Agency adds sites to efforts
CADE — The Second Harvest Food Bank has expanded its summer meal program by feeding children in Cade and Lake Charles with meals prepared by volunteers in the organization’s New Orleans kitchen.
Throughout the year, the Second Harvest Food Bank of Greater New Orleans and Acadiana distributes food to 240 nonprofit agencies in 23 parishes across south Louisiana to help eliminate hunger.
Last year, the food bank began participating in the U.S. Department of Agriculture’s Summer Food Service Program, which helps ensure children continue to receive nutritious meals even when school is not in session. The meals are free and available to any child up to the age of 18, regardless of family income.
The program’s intent is to make sure that students living in poverty who participate in the free or reduced lunch program during the school year continue to have nutritious meals in the summer.
USDA program sponsors may be governmental agencies, camps, nonprofit organizations or schools, which are reimbursed by the agency for the meals they serve.
The food bank’s new 6,500-square-foot kitchen, which opened last summer in New Orleans, is helping make the expansion of the summer meal program possible, said Leslie Doles, the food bank’s communications director.
Meals are prepared in the New Orleans kitchen, flash-frozen and delivered to the food bank’s Lafayette facility where Cade and Lake Charles site coordinators pick up two weeks worth of frozen meals. The meals are kept frozen at each site until ready for warming. It takes about 20 minutes to warm the meal trays. Fresh fruits and milk are also provided.
Second Harvest is using the program as a way to introduce kids to new foods such as tilapia, Doles said. The meals are high in nutrients with no fried foods or cafeteria standards like hot dogs or chicken tenders on the menu, she said.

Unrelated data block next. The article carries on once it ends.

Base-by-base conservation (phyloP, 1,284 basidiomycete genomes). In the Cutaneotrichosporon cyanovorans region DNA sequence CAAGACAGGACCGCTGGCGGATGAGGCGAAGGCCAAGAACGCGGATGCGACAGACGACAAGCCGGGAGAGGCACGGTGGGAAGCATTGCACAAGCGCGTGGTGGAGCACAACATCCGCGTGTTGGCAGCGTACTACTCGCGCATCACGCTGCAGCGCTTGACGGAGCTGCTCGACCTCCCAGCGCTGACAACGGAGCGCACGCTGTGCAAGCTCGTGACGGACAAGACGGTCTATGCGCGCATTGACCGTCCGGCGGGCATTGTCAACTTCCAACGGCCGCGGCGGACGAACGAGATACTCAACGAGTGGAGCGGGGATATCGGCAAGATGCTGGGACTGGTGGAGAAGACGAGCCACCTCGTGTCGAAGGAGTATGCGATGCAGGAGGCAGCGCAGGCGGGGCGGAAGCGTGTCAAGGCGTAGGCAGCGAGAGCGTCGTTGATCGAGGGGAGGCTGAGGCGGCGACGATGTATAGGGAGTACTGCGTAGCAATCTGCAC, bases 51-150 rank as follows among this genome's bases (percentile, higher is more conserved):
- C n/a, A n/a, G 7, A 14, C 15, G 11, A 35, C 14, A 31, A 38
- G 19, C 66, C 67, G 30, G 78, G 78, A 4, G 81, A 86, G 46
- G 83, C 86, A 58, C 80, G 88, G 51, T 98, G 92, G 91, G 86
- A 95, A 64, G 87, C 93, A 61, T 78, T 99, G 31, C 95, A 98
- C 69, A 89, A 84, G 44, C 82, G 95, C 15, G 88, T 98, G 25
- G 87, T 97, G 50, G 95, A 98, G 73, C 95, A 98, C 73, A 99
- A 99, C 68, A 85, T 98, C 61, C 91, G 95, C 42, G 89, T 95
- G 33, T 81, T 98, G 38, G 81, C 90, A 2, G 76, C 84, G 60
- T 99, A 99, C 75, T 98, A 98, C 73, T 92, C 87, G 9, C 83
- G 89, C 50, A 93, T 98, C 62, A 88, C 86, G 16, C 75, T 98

About 20 children sat down Thursday in St. Mark Baptist Church’s hall in Cade for meals of rice and sausage, broccoli, cornbread, an orange and milk.
The church joined with the Liberty Heights Community Center of St. Martinville in its application to be a Second Harvest summer meal site at the request of the church’s pastor, John Mark Stevens, said Sharleen Jeanbaptiste, president and founder of the community center.
“In the rural areas, there’s a food desert there,” Jeanbaptiste said.
A site was needed in the community since the nearest USDA meal program was in St. Martinville, she said.
Some of the children walk to the Cade church, which is located off of La. 92. The number of children who receive assistance at the site has varied daily from 20 to 80 children since the meals began being offered two weeks ago, Jeanbaptiste said.
A team of five volunteers work to heat and serve the meals to the children. The Cade site is open from 11 a.m. to 1 p.m. Monday through Thursday and will operate until Aug. 11.
The summer program is a natural extension of the Liberty Heights Community Center’s work.
“We have three food pantries and we deliver food to about 1,800 people a month,” Jeanbaptiste said. “We’re out in the rural areas and are trying to address areas of food security for youth in the rural areas.”
Two of Liberty Heights food pantries are in St. Martinville and Stephensville — both of which are in St. Martin Parish — and the third is in Welsh, which is in Jeff Davis Parish. The group has an outreach in Welsh for veterans and hopes to expand services to the Lake Arthur and Jennings areas, said Michael Dubone, the organization’s secretary.
Liberty Heights also maintains a community garden to provide fresh produce to the families it serves. The group started a smaller garden at St. Mark’s where the children can help cultivate bell peppers and watermelon plants over the summer.
When the summer ends, the group hopes to continue its partnership with Second Harvest and provide after school snacks or meals to children, Jeanbaptiste said.
Doles said the food bank’s goal is to reach more communities with the summer program.
Work in the New Orleans community kitchen will gear up this summer to produce 4,000 breakfast and lunch meals daily for its program there, in addition to the meals delivered to the two sites west of the Atchafalaya Basin, she said.
“It’s quite an operation,” she said. “At the end of the summer, we’ll have served almost 250,000 meals total, which is all cooked, prepared, plated and delivered by volunteers. … The hope is to expand the program because we know we have the capacity to freeze and ship meals.”